By Julie Young
Across a decades-long career, Katerina Nash, competed in two winter Olympic Games in cross-country skiing, three summer Olympic Games in mountain biking, and won several World Cup races in cyclocross. The depth, scope, and longevity of her athletic experience is among the largest in the world.
Throughout her career and across multiple sports, she’s worked with several different coaches, in a variety of settings: She’s worked with a team of coaches on the Czech National ski team; she’s worked one-on-one with longtime CTS coach Dean Golich for her cycling pursuits.
Her experiences help illustrate the many ways any athlete can work with a coach, and how the athlete plays a critical role in optimizing that relationship.
In Nash’s case, much of her athletic progression, as well as the improvements in her relationships with coaches, was directly attributable to her evolution as an athlete.
“Through these experiences, I have benefited from the knowledge of others,” Nash says. “It allowed me to focus my energy where I needed to, by trusting the guidance versus expending energy questioning my own decisions. But now, having worked with various coaches over so many years, I have the tools to make my own training decisions.”
When Nash was on the Czech National ski team, the coach-athlete relationship was less collaborative. “This is the plan, and I did it,” Nash says. “In skiing, it was a group environment, and skiing was not as scientific. Coaches were onsite and more hands-on.”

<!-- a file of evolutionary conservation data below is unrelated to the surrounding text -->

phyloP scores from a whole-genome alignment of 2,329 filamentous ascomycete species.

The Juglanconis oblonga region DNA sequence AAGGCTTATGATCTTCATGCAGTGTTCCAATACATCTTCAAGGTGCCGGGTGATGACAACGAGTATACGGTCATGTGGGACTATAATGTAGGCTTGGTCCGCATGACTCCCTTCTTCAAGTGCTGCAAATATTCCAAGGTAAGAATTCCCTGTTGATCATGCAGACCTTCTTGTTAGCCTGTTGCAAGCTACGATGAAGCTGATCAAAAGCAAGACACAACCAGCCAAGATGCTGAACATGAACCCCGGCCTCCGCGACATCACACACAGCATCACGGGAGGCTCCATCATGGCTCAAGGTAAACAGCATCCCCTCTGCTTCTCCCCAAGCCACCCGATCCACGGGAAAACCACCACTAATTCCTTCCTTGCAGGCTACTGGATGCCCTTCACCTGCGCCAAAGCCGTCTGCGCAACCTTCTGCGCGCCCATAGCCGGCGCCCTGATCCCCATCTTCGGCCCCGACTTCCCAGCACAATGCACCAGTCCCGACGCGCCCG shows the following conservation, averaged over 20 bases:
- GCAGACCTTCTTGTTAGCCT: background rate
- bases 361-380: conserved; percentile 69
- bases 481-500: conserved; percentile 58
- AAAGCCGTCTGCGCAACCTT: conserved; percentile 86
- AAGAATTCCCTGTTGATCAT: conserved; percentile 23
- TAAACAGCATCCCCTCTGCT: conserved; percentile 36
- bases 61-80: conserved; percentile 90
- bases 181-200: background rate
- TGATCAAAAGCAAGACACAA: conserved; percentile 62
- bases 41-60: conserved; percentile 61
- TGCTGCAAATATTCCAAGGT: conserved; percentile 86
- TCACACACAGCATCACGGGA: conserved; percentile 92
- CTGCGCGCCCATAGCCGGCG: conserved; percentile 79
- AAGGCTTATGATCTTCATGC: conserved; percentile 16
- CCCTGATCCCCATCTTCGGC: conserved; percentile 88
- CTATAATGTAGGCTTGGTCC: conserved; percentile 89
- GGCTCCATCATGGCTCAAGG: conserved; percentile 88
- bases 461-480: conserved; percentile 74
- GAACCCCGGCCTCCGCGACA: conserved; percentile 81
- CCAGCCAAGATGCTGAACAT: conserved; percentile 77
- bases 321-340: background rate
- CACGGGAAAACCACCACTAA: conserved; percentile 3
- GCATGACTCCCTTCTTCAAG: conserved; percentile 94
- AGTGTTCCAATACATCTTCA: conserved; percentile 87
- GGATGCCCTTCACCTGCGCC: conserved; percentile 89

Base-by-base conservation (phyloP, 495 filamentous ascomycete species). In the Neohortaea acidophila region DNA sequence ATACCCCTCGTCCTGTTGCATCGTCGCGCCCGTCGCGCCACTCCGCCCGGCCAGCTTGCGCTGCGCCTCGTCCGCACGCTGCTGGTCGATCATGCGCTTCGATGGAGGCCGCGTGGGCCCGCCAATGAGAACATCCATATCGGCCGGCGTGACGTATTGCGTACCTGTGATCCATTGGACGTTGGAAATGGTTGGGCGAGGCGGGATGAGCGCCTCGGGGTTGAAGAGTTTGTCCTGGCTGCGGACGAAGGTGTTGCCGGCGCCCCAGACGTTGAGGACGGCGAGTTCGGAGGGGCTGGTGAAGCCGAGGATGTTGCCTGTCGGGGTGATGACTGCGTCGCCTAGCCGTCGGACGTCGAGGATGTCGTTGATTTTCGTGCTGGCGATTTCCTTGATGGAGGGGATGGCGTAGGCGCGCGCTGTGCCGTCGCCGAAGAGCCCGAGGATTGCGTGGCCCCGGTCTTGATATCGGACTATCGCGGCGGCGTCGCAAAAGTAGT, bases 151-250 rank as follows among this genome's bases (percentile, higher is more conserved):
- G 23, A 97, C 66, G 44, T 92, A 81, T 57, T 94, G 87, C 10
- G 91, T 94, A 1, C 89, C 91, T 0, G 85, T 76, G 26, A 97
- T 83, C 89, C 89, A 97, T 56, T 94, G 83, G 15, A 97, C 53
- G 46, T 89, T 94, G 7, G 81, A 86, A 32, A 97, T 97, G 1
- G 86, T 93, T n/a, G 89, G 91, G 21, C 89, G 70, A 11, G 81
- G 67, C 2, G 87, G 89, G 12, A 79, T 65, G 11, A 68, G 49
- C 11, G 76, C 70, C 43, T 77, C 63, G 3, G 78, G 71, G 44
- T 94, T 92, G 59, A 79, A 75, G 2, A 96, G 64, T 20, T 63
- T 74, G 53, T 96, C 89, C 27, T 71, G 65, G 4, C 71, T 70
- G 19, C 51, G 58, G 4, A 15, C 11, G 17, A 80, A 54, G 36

As the practice of coaching has evolved, it has scaled. New technology is increasingly employed to monitor and reach more clients. “Online coaching requires more feedback, which can feel like more work,” Nash says. “But the numbers and data only tell a little bit of the story, and the athlete’s consistent feedback is essential to fill in all of the other vital details.”
[For more on the coach-athlete relationship, check out Fast Talk episode 61: Do You Need a Coach? With Neal Henderson and Rebecca Rusch]
The differences between personal coaches and templated training plans
The endurance sporting scene has been experiencing explosive growth since the 1990s. The associated services, like coaching and training, have tagged along for the ride, growing exponentially. But there’s a problem: There are no standards or criteria to become a coach. Anyone can call themselves a coach and start working with clients or athletes. Endurance coaches are a dime a dozen.
Furthermore, with a few clicks of a mouse, you can find countless templated and automated training solutions online. Some of these provide a la carte workouts, while others offer static 12-24-week training plans, typically focused on helping customers prepare for a specific event.
If an athlete selects the a la carte workout menu, they typically plug and play—which in many cases means they simply follow what the PDF or email tells them to do.
However, it’s critical to note that effective training is a function of proper sequencing and synchronizing of workouts, as well as building in appropriate rest.
Tim Cusick, who has coached multi-time world champions Amber Neben and Rebecca Rusch, among many others, feels like this is where the static plans collapse. “When an athlete is indiscriminately cherry-picking workouts, it is a point of failure,” he says.
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